Saturday, June 30, 2012

Southeastern U.S. Politicians and Bureaucrats Debate Tolls For Highway Funding

North Carolina Transportation Secretary Gene Conti says “Tolling is a fact of life for new construction,” when he speaks about his state’s $4 billion proposal to impose tolls all the way along its 182 miles of Interstate 95 during the expansion and reconstruction of this most critical roadway across his state. At the same time, North Carolina House Speaker Thom Tillis is telling truckers, “They’re not going to toll I-95,” as he promotes legislation to preclude the tolling concept, despite the state’s need for investing between half a billion dollars and one billion dollars a year in new road construction for the next 20 years.

In Florida, meanwhile, Transportation Secretary Anath Prasad is crisscrossing his state telling news organizations that “The way we’re funding infrastructure now is not sustainable,” and that all new interstate highway capacity in his state will need to be funded by means of tolls. Florida, however, is adding a new twist to tolling – “managed lanes” which will be built by a public/private partnership and which will charge tolls that vary with the degree of traffic congestion. The biggest proposal for managed lane toll installation is a $2 billion, 20 mile rebuild of Orlando’s Interstate 4.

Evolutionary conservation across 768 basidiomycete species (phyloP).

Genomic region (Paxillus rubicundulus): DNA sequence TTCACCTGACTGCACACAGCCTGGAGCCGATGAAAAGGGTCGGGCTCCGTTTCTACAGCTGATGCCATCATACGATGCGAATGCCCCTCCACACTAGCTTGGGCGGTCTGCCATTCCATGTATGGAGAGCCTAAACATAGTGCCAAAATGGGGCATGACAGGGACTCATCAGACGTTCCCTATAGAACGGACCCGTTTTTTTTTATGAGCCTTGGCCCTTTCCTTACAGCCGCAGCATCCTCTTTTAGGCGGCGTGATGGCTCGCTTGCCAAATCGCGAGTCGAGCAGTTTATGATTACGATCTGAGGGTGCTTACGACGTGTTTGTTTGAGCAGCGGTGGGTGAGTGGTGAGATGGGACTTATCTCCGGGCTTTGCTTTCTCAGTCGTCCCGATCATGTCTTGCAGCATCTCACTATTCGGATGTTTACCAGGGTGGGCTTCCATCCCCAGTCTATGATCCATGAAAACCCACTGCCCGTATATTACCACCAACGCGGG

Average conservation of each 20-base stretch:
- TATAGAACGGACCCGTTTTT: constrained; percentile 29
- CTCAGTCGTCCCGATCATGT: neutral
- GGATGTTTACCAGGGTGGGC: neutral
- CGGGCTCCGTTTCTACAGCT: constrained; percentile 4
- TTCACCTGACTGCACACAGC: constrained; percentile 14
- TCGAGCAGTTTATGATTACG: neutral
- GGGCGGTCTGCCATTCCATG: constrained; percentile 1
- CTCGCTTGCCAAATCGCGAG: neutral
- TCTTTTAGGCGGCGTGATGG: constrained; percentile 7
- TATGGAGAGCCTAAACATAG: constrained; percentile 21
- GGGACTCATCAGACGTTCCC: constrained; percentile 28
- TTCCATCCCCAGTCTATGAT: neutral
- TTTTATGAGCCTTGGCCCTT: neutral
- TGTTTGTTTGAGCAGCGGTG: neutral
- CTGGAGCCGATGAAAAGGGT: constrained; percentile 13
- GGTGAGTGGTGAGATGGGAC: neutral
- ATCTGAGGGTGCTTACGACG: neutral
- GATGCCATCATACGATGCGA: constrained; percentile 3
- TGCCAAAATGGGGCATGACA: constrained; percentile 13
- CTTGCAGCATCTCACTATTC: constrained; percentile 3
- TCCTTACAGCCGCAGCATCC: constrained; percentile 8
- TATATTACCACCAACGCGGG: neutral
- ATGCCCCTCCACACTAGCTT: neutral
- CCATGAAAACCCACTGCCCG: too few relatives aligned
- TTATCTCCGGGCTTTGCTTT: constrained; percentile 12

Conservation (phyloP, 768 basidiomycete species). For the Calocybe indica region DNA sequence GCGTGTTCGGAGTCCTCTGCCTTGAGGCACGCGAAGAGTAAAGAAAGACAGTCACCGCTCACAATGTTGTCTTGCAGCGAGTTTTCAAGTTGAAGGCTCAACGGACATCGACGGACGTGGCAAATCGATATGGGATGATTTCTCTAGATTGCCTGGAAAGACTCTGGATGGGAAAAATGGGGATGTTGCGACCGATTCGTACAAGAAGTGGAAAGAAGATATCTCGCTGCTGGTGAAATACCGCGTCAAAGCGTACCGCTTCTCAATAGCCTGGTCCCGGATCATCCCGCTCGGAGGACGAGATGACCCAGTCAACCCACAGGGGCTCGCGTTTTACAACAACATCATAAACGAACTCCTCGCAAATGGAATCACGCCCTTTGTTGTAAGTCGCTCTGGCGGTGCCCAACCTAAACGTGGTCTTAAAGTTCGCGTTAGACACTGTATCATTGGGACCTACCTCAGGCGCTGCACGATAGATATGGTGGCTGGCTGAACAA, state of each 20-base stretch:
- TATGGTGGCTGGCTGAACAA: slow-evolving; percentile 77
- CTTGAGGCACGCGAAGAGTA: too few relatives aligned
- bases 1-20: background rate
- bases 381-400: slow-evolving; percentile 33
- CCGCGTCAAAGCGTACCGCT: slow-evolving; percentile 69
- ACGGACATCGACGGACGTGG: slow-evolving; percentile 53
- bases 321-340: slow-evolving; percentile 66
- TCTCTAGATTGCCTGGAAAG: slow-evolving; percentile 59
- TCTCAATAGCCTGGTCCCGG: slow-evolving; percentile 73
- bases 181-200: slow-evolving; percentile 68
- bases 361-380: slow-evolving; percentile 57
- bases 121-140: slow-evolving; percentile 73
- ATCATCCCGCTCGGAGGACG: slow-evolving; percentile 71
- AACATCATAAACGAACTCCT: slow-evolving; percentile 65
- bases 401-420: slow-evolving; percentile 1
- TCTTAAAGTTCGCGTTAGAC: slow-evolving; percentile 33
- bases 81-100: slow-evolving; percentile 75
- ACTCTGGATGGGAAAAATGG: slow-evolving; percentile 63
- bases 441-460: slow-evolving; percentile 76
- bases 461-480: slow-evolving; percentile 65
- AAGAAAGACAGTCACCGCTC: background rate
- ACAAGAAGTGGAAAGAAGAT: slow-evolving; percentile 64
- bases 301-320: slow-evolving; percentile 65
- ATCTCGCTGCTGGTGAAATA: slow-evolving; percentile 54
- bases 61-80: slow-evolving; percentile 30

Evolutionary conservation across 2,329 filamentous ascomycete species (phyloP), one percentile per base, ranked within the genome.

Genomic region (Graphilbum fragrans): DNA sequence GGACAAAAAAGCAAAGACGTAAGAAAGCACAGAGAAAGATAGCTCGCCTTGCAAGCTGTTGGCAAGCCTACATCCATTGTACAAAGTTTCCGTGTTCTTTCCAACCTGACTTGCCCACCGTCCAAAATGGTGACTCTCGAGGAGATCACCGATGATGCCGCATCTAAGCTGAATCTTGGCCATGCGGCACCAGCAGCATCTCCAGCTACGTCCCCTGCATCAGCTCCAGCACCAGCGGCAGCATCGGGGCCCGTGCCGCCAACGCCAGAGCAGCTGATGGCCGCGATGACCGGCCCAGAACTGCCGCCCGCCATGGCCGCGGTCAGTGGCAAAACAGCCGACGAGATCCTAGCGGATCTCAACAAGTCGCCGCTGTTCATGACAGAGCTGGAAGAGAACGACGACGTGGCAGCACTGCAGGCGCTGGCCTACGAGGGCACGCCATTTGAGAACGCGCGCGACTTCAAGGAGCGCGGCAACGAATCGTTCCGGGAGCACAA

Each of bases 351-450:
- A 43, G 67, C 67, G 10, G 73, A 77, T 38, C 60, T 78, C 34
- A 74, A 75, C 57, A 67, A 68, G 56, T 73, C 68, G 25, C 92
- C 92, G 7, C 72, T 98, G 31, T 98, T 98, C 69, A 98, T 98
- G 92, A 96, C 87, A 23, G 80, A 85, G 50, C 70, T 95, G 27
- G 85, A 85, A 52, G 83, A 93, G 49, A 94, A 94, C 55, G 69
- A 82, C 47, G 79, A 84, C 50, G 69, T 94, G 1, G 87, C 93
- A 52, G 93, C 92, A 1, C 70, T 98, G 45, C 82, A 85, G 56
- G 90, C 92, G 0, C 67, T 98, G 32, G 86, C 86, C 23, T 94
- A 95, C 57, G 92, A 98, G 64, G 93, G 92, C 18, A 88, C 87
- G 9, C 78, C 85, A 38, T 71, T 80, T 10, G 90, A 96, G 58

Whatever the ultimate resolution of the toll highway debate, one thing is clear: somebody has to find a new revenue source to replace motor fuel tax revenues which continue to decline both because of fewer driving miles and greater vehicle fuel efficiency, and find it before the 27 month Highway Trust Fund extension passed yesterday expires.

blog comments powered by Disqus